Which means for our asset as example:
  • The Downside risk index over 5 years of VanEck Vectors Low Carbon Energy ETF is 16 , which is larger, thus worse compared to the benchmark SPY (7.71 ) in the same period.
  • Looking at Ulcer Ratio in of 20 in the period of the last 3 years, we see it is relatively greater, thus worse in comparison to SPY (9.08 ).

MaxDD:

'Maximum drawdown is defined as the peak-to-trough decline of an investment during a specific period. It is usually quoted as a percentage of the peak value. The maximum drawdown can be calculated based on absolute returns, in order to identify strategies that suffer less during market downturns, such as low-volatility strategies. However, the maximum drawdown can also be calculated based on returns relative to a benchmark index, for identifying strategies that show steady outperformance over time.'

Using this definition on our asset we see for example:
  • Compared with the benchmark SPY (-33.7 days) in the period of the last 5 years, the maximum reduction from previous high of -42.4 days of VanEck Vectors Low Carbon Energy ETF is smaller, thus worse.
  • Compared with SPY (-33.7 days) in the period of the last 3 years, the maximum DrawDown of -42.4 days is lower, thus worse.

MaxDuration:

'The Drawdown Duration is the length of any peak to peak period, or the time between new equity highs. The Max Drawdown Duration is the worst (the maximum/longest) amount of time an investment has seen between peaks (equity highs) in days.'

Applying this definition to our asset in some examples:
  • Looking at the maximum time in days below previous high water mark of 428 days in the last 5 years of VanEck Vectors Low Carbon Energy ETF, we see it is relatively higher, thus worse in comparison to the benchmark SPY (189 days)
  • Looking at maximum days below previous high in of 428 days in the period of the last 3 years, we see it is relatively larger, thus worse in comparison to SPY (189 days).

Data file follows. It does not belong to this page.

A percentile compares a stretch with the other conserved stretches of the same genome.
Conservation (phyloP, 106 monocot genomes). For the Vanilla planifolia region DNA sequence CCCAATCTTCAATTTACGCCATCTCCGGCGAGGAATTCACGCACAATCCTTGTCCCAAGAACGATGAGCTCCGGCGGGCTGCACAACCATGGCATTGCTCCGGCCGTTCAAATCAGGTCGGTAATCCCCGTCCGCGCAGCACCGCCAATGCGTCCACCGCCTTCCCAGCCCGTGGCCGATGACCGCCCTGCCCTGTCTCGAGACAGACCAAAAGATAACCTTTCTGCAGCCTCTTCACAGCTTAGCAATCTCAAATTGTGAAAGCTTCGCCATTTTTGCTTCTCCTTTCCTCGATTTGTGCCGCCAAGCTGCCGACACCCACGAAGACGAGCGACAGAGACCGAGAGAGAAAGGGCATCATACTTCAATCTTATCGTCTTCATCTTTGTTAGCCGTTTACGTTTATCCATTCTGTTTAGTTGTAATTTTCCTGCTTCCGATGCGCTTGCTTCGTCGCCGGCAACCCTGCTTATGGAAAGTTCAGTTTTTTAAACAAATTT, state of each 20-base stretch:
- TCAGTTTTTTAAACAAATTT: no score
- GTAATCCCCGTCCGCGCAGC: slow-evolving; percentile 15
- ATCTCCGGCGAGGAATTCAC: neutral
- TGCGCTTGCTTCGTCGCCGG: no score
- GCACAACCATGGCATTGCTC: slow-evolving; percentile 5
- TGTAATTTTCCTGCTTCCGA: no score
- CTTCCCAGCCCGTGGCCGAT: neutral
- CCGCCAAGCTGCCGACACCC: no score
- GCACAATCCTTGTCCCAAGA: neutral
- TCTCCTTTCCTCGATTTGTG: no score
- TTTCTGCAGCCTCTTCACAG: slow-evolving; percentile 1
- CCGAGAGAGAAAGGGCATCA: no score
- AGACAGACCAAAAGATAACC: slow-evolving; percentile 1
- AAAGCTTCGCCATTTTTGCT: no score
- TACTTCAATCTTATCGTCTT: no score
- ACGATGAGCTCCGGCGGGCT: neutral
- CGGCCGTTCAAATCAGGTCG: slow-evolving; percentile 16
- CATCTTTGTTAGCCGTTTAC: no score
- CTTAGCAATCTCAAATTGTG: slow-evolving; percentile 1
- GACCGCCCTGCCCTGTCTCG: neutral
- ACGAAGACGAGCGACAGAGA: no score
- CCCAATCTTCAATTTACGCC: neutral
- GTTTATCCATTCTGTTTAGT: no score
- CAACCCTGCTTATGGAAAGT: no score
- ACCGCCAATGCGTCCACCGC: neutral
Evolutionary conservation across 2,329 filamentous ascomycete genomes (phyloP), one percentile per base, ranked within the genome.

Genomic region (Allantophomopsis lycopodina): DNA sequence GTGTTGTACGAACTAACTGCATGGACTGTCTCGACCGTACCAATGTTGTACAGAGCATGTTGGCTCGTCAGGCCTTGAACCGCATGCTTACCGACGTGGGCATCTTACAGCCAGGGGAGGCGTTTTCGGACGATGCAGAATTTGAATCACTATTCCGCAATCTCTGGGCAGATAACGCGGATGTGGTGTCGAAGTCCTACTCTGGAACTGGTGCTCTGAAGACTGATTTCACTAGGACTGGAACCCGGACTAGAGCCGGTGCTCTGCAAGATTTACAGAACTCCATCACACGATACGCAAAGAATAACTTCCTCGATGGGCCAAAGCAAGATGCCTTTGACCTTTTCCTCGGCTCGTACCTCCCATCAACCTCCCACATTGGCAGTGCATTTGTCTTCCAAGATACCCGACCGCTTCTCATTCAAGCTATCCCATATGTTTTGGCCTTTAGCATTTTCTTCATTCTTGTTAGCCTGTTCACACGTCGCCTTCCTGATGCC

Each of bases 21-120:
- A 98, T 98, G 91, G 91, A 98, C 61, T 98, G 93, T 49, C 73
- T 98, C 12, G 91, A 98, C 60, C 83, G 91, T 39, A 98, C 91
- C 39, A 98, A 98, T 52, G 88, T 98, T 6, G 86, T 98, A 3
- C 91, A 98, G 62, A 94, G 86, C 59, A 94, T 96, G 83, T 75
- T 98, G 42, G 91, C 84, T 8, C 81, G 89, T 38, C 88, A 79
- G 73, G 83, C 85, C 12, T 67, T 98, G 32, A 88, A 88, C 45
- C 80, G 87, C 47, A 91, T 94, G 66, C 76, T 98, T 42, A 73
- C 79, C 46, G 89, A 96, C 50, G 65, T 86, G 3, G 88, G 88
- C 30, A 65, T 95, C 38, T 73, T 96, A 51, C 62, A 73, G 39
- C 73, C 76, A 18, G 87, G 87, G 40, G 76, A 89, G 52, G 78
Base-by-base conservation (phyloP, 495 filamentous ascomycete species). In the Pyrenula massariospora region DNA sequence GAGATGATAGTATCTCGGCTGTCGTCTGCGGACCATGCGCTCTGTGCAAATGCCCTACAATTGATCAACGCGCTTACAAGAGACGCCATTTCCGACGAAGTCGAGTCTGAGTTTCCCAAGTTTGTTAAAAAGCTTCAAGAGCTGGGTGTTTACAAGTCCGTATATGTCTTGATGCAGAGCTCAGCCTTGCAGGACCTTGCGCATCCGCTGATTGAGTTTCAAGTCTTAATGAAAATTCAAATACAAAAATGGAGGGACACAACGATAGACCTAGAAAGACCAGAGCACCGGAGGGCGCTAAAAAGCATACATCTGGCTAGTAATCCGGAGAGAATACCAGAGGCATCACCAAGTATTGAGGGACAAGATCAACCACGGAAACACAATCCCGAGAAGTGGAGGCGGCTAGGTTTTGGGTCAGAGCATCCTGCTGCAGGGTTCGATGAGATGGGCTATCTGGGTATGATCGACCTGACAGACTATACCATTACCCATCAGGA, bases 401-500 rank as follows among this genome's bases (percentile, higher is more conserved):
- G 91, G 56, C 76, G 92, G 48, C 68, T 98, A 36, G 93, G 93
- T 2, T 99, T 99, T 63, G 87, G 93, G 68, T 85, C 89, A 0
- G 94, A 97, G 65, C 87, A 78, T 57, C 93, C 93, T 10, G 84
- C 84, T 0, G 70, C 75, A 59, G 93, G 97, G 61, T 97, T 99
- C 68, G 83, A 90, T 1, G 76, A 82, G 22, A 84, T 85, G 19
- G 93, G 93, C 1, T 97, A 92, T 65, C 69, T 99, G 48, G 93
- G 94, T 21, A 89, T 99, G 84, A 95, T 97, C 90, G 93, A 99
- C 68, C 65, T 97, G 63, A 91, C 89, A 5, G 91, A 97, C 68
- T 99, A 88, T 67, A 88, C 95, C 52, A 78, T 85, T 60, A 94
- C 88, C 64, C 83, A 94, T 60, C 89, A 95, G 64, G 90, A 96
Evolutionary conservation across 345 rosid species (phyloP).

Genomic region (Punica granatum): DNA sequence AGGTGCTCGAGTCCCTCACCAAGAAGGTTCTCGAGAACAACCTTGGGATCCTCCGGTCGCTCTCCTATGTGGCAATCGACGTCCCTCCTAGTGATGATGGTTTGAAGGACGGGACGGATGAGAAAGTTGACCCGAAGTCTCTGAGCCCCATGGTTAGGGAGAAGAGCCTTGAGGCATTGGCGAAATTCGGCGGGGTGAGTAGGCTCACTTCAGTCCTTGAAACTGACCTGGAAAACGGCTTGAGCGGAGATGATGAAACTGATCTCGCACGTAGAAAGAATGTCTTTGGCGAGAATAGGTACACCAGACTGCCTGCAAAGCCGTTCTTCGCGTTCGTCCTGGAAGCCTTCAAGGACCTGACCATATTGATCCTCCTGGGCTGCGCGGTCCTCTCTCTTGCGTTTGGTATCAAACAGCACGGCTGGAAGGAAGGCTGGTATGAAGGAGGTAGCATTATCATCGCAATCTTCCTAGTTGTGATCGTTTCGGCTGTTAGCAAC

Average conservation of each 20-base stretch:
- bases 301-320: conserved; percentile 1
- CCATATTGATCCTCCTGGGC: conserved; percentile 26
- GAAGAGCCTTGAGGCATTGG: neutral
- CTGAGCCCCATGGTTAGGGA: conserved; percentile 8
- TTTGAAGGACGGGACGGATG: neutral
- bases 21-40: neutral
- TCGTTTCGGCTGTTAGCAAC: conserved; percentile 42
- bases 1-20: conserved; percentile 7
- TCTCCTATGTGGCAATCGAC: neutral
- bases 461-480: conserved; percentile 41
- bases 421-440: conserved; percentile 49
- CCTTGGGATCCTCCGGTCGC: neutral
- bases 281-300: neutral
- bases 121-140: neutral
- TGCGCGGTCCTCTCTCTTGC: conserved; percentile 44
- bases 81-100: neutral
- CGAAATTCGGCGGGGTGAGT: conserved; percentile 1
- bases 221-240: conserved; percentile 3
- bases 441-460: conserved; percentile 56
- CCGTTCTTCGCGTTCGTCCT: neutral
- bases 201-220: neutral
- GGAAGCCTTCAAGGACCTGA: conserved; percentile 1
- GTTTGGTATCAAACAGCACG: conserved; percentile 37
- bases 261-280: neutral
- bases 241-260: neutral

AveDuration:

'The Drawdown Duration is the length of any peak to peak period, or the time between new equity highs. The Avg Drawdown Duration is the average amount of time an investment has seen between peaks (equity highs), or in other terms the average of time under water of all drawdowns. So in contrast to the Maximum duration it does not measure only one drawdown event but calculates the average of all.'

Applying this definition to our asset in some examples:
  • The average days below previous high over 5 years of VanEck Vectors Low Carbon Energy ETF is 130 days, which is higher, thus worse compared to the benchmark SPY (46 days) in the same period.
  • During the last 3 years, the average time in days below previous high water mark is 148 days, which is larger, thus worse than the value of 45 days from the benchmark.

Performance (YTD)

Historical returns have been extended using synthetic data.

Allocations ()

Allocations

Returns (%)

  • Note that yearly returns do not equal the sum of monthly returns due to compounding.
  • Performance results of VanEck Vectors Low Carbon Energy ETF are hypothetical, do not account for slippage, fees or taxes, and are based on backtesting, which has many inherent limitations, some of which are described in our Terms of Use.